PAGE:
Would you design and buy a home entirely online — picking everything from the lot to the cabinets without ever seeing or touching them in person? Many people say they would, according to a company that’s leading builders in that direction.
And when it came time to sell, what if you could spruce up your place to today’s standards without spending a dime of your own money until the house sold? These are two of the hottest trends in housing today. But in the case of purchasing a new house, buyers are light-years ahead of builders.
“We are playing catch-up,” says Jay McKenzie of BDX, a digital marketing company for homebuilders. In a recent survey of 1,000 shoppers visiting NewHomeSource.com, a site where folks can search for newly built houses, 1 in 4 said they’d be happy to purchase their homes entirely online. Many would even pay their deposits, closing fees and design consultation charges online.
And why not? After all, today’s consumers buy everything else online. Even automobiles: Customers look at the available inventory and pick the model, color and options. They might only visit the dealership to take a test drive and validate the paperwork.
To catch the trend, BDX is building an e-commerce program for homebuilders. In the initial phase, buyers can put down a deposit to reserve the lot of their choice. But eventually, according to McKenzie, the program will do much more. Working with a group of builders who see the internet as the next great sales frontier, BDX has mapped out a consensus of what steps in the buying process it can bring online, and in what order.
One facet will allow visitors to a builder’s website to walk through an entire model home that does not exist, eliminating the need to erect and maintain an expensive sample house. Another would create an online design center where buyers could view the myriad choices available to customize their purchases. The online center would feature hundreds of thousands of products, all with prices listed, so you can look at flooring, lighting, appliances, countertops, cabinets and more until you find exactly what you want at a price you can afford.
“Everything would be in the library,” says McKenzie. Some builders might even add furniture to their offerings. After all, many new homebuyers purchase furnishings shortly after they move in, so why not make it easier?
This so-called Dreamweaver component will not only obviate the need for costly on-site design centers. It also puts an end to what some builders call “design center divorce court,” where spouses battle over selections, sometimes to the point where they throw up their hands in disgust and cancel the deal altogether.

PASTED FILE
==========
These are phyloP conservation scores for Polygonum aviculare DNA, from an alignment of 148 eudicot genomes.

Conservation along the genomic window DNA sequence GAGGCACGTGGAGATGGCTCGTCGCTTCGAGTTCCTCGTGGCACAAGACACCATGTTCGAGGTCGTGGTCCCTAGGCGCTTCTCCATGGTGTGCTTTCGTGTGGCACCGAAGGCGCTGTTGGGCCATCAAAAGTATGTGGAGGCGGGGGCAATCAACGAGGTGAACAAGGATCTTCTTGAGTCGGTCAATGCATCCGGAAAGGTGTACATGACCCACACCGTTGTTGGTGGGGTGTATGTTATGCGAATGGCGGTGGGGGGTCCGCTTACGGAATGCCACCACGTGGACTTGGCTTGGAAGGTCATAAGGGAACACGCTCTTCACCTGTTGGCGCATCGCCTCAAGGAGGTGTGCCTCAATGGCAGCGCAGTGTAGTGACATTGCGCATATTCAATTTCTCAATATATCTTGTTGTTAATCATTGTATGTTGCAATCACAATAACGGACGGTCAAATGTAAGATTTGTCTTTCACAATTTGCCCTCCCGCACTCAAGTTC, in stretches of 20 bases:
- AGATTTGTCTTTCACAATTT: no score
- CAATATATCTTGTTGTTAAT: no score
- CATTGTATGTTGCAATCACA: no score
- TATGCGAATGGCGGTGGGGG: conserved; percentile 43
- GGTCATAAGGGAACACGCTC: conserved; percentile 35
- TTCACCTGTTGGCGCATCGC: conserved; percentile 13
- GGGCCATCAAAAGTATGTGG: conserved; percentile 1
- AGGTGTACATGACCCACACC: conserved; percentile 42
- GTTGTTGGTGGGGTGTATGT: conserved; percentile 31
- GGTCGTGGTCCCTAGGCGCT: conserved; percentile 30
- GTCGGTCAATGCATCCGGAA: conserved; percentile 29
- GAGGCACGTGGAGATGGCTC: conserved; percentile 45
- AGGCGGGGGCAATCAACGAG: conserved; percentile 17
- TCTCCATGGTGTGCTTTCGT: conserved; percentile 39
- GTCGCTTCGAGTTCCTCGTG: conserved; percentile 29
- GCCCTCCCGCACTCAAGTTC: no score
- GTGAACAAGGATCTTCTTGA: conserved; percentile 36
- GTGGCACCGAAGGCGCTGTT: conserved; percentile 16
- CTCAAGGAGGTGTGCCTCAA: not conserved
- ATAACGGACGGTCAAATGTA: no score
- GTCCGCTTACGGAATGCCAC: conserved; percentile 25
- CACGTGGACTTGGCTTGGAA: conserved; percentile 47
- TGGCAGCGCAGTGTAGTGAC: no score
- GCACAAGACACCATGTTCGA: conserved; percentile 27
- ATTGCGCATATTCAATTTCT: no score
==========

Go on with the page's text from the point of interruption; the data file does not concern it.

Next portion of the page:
Like they do in the auto sector, customers will make their selections through Dreamweaver from the comfort of their current residences and head to the sales office only to finalize things.
But what about selling your house? Many owners value speed above all else. They believe the quicker the place sells, the better — less hassle, less intrusion, fewer headaches.
But in pursuing a speedy sale, they often leave money on the table. How much? That’s impossible to say, since each case is different. But one source says it could be as much as six figures.
Many sellers try to maximize their gains by doing minor repairs, adding a fresh coat of paint and staging the place in order to secure a higher price. Some folks even go so far as to make major renovations such as remodeling their kitchens or finishing their basements.
Those who do often base their improvements on what their real estate agents suggest will catch a buyer’s eye. And many agents, in turn, seem to base their recommendations on the annual Cost vs. Value survey from Remodeling Magazine. That study is a good first look at the localized cost of kitchen and bathroom remodels, new windows, doors and other upgrades, as well as how much they might add to a home’s value. But it sometimes raises the hackles of agents, who complain it is far too specific to be useful to most sellers.
Enter presale renovation firms that offer, among other advantages, to help sellers take the guesswork out of the equation and pay for the work so there is no out-of-pocket cost to the owner. They hire the contractors to do the job and wait to be paid when the house sells. They also take over the back-office functions that often cause otherwise qualified contractors to fail. Such companies “provide the entire back office so the contractor can pick up a hammer and do the best job possible,” says Michael Alladawi, founder and CEO of Revive Real Estate.
The Compass real estate brokerage is often credited with starting this business model, now utilized by companies like Revive, Curbio and others. Revive just signed a deal with The Keyes Company, a major Florida brokerage, to help clients maximize their profits. And Curbio just signed on to a pilot program with Consumer Reports.
What kind of money are we talking about here? Revive says its clients obtain an additional $186,000 in profits when selling their upgraded homes. That’s not a typo — and it’s not chicken feed, either.
Lew Sichelman has been covering real estate for more than 50 years. He is a regular contributor to numerous shelter magazines and housing and housing-finance industry publications. Readers can contact him at [email protected].